The Yuasa part # for the stock battery
When should you place a battery on
charge? Whenever the open circuit voltage drops to the low 12V range. I usually hook up at 12.3V and charge till the voltage
across the battery terminals reaches the mid 14V range and then disconnect the charger. One day later, your open circuit voltage
will be in the high 12V range (12.9V).
Don't buy a car trickle-charger, they put out way too much current. Excess current causes physical
damage to the battery from which it will not recover. If you use a charger that you would
use to quick start your car the amperage will warp the plates in the battery. If you have a dead battery and try to jump start
the bike with a car or a gas station charger you should pull off the regulator plug or one day you will fry it. Get a charger made for bike batteries.
In general, charging current on an ordinary lead acid battery should not exceed 10% of
the AH capacity. The GS has a 12AH battery, so don't exceed 1.2 Amps and not for longer than 10 hours. It's worth investing in a good quality motorcycle battery charger. It will easily pay for itself over the life of a
couple of batteries saved from an early grave!
Use only distilled
water to top up your battery cells. If you add too much water by mistake, don't try to drain it off because you'll be draining
acid as well. Let it gas out over time.
Another note for people who would just say, Well, I don't need to keep the voltage up,
I'll just recharge it next spring." The battery carries a specific gravity. When the battery discharges that specific gravity
changes and the lead plates inside the battery sulfate, swell up, and destroy the battery. Remember, your voltage may come
from the electrolyte, but your cranking power comes from the plates. A battery replaces the specific gravity by releasing
a chemical from the plates. Once that chemical is depleted, the only cranking power you have left is in the electrolyte, and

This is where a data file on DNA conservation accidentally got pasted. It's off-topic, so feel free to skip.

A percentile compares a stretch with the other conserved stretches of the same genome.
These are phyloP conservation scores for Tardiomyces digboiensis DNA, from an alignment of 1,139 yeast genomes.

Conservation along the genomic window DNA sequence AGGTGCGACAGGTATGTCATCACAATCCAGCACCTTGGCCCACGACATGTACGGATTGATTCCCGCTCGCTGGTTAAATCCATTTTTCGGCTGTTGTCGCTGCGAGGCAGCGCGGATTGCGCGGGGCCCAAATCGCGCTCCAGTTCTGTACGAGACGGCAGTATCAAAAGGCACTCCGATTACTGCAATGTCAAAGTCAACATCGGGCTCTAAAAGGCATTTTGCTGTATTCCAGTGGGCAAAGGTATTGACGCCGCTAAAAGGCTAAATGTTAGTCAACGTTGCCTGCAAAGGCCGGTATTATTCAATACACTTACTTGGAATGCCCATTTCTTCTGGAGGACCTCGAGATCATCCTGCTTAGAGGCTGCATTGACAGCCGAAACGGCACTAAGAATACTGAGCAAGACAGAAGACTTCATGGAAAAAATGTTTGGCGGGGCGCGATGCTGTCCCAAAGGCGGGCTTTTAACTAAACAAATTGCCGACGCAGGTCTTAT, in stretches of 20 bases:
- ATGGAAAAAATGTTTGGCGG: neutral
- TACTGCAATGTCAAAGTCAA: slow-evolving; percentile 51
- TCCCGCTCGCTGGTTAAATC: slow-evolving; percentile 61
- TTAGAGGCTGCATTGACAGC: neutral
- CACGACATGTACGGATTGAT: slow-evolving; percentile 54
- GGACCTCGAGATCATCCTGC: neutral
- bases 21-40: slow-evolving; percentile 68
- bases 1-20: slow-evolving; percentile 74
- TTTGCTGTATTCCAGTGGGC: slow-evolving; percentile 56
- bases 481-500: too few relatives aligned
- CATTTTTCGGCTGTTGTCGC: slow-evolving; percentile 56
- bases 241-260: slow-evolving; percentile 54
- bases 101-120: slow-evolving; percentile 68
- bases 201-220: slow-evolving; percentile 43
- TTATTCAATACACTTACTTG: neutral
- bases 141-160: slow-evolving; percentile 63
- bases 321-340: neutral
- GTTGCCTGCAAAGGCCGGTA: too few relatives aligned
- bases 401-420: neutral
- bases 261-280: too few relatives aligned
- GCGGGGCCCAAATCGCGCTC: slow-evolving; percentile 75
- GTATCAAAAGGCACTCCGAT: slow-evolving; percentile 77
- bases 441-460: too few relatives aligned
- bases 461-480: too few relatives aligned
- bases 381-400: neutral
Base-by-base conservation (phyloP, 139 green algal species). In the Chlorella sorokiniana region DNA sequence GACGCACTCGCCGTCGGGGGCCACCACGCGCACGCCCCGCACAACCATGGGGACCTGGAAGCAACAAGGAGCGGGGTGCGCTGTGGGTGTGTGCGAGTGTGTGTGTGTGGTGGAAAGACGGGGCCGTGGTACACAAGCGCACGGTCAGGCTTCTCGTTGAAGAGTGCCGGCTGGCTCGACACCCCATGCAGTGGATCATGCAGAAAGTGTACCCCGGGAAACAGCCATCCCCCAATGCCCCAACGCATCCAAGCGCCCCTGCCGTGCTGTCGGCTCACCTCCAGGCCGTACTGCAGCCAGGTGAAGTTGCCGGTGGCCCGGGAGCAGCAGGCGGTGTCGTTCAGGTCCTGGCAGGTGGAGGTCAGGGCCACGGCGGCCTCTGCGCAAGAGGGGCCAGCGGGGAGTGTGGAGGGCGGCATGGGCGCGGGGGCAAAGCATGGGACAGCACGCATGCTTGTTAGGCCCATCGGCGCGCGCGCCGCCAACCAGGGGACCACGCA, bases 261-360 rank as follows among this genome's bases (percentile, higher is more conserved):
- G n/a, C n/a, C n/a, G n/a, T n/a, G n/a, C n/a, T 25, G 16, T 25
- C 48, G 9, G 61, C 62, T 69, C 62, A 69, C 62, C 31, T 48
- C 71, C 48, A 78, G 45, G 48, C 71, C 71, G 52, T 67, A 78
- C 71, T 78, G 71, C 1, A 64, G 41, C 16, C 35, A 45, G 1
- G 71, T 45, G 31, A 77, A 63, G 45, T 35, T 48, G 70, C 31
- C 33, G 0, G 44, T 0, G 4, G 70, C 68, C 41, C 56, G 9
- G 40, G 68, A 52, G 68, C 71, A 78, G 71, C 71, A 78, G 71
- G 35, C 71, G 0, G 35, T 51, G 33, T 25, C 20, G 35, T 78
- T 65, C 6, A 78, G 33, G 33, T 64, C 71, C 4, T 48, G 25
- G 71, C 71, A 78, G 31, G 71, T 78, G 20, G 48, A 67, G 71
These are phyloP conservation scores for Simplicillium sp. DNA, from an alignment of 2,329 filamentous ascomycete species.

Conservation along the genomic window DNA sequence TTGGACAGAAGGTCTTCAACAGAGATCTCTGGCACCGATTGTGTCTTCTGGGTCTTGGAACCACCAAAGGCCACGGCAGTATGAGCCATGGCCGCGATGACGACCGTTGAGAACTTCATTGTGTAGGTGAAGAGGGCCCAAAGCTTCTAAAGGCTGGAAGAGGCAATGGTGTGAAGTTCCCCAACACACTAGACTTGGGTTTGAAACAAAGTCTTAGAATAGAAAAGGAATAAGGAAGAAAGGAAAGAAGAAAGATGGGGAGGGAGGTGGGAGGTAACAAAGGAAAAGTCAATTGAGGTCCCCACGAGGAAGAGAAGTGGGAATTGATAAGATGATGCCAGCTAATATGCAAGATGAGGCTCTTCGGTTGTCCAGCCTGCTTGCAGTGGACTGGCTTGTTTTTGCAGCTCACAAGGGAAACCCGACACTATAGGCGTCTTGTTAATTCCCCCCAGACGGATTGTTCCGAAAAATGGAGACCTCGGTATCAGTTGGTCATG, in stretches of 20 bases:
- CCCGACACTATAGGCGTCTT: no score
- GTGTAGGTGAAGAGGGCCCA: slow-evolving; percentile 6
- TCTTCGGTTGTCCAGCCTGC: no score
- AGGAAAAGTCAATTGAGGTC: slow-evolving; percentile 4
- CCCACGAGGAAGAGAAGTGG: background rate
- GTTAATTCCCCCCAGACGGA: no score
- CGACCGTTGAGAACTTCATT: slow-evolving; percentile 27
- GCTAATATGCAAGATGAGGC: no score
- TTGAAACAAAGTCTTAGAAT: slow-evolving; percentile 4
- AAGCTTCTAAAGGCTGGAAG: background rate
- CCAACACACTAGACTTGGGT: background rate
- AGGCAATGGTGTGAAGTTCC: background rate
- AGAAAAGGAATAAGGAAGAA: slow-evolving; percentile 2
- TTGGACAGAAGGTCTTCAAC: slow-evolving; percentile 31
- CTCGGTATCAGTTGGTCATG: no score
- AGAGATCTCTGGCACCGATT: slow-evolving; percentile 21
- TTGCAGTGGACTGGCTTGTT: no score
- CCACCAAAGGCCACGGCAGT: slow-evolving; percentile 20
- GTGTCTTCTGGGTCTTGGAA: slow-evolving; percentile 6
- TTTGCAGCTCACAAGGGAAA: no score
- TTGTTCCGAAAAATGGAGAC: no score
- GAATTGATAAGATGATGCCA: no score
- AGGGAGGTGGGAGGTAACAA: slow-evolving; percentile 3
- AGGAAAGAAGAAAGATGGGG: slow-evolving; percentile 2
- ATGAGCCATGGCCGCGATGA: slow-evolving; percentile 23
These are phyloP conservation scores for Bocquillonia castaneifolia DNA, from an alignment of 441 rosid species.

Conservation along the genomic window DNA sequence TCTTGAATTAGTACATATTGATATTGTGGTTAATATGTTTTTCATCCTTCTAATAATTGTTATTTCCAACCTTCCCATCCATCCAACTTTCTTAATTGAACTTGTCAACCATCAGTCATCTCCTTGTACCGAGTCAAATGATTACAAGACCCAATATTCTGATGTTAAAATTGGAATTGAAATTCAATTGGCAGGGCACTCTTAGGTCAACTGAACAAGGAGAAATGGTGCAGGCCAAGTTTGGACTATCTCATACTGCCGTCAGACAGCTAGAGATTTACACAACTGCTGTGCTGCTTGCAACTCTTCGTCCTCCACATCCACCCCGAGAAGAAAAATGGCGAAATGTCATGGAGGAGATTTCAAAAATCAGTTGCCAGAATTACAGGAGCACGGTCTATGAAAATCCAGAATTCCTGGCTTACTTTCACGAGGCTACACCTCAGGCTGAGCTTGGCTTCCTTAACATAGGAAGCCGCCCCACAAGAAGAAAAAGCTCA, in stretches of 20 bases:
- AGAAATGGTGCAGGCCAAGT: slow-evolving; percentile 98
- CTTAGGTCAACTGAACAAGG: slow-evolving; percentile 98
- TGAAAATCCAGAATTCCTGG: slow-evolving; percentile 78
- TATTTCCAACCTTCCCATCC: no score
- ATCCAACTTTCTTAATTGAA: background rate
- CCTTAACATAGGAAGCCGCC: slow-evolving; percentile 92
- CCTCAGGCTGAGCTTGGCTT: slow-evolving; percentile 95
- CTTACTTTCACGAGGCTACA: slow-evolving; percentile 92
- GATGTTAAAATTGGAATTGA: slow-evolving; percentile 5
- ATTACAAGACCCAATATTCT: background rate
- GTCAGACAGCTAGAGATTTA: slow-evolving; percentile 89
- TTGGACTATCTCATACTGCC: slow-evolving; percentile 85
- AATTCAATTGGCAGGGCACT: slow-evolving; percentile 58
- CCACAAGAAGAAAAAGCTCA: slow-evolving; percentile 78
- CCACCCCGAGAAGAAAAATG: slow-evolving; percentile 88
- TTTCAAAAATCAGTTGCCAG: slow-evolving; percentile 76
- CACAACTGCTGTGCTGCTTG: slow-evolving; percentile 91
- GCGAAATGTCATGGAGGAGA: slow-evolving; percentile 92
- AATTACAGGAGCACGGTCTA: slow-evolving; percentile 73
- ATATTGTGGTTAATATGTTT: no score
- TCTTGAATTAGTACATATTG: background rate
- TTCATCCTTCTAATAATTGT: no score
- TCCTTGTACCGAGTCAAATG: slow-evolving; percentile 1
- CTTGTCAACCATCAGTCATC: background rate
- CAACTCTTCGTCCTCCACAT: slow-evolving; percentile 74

that doesn't last very long. You can take almost any brand new battery, completely discharge that battery 8 times, and the
battery becomes useless. Your battery isn't a cornucopia of energy; it does have a certain designated lifespan.
A charger is necessary for any motorcycle. The kind you get depends on
the battery. If you have a maintenance-free battery you have to use a battery-tender since they are a constant-current charger
and do not trickle-down. You can use a big car charger on these kinds of batteries also but you have to pay attention the
amps X hours formula and do no allow the current to drop more then one amp from the initial amperage.
You can use either a motorcycle type trickle charge or a battery-tender on the older style
refillable batteries. If you use the trickle type you will want to monitor the charging progress with a hydrometer. These
types of charges can overcharge a battery resulting in permanent damage. If you use the more expensive Battery Tender you
don't have to worry about overcharge since they have an electronic sensor that shuts down the charging when the battery is
up. A battery tender is set at a certain voltage
sensitivity. When the battery drops below that it comes on, charges, and then stops at the set voltage.
Buy an ampmeter gauge at Radio Shack and wire it into your charger. Store
your batt. indoors and once a month put it on the charger. It should pull between several to 5 or 6 amp.s initally, but quickly
start dropping. You don't have to stand there and watch it, but keep and eye on it. When it gets down to 1 or 2 amp.s
(probably within 1/2 to 1 hr.), it's done and you can park it for awhile. There is no need to do this more than once a month.
Want more battery info? Then check out
the Yuasa battery site at http://www.yuasabatteries.com/ and click on "Literature". Yuasa also makes some nifty chargers that
you should look at. Check them out and look at the features.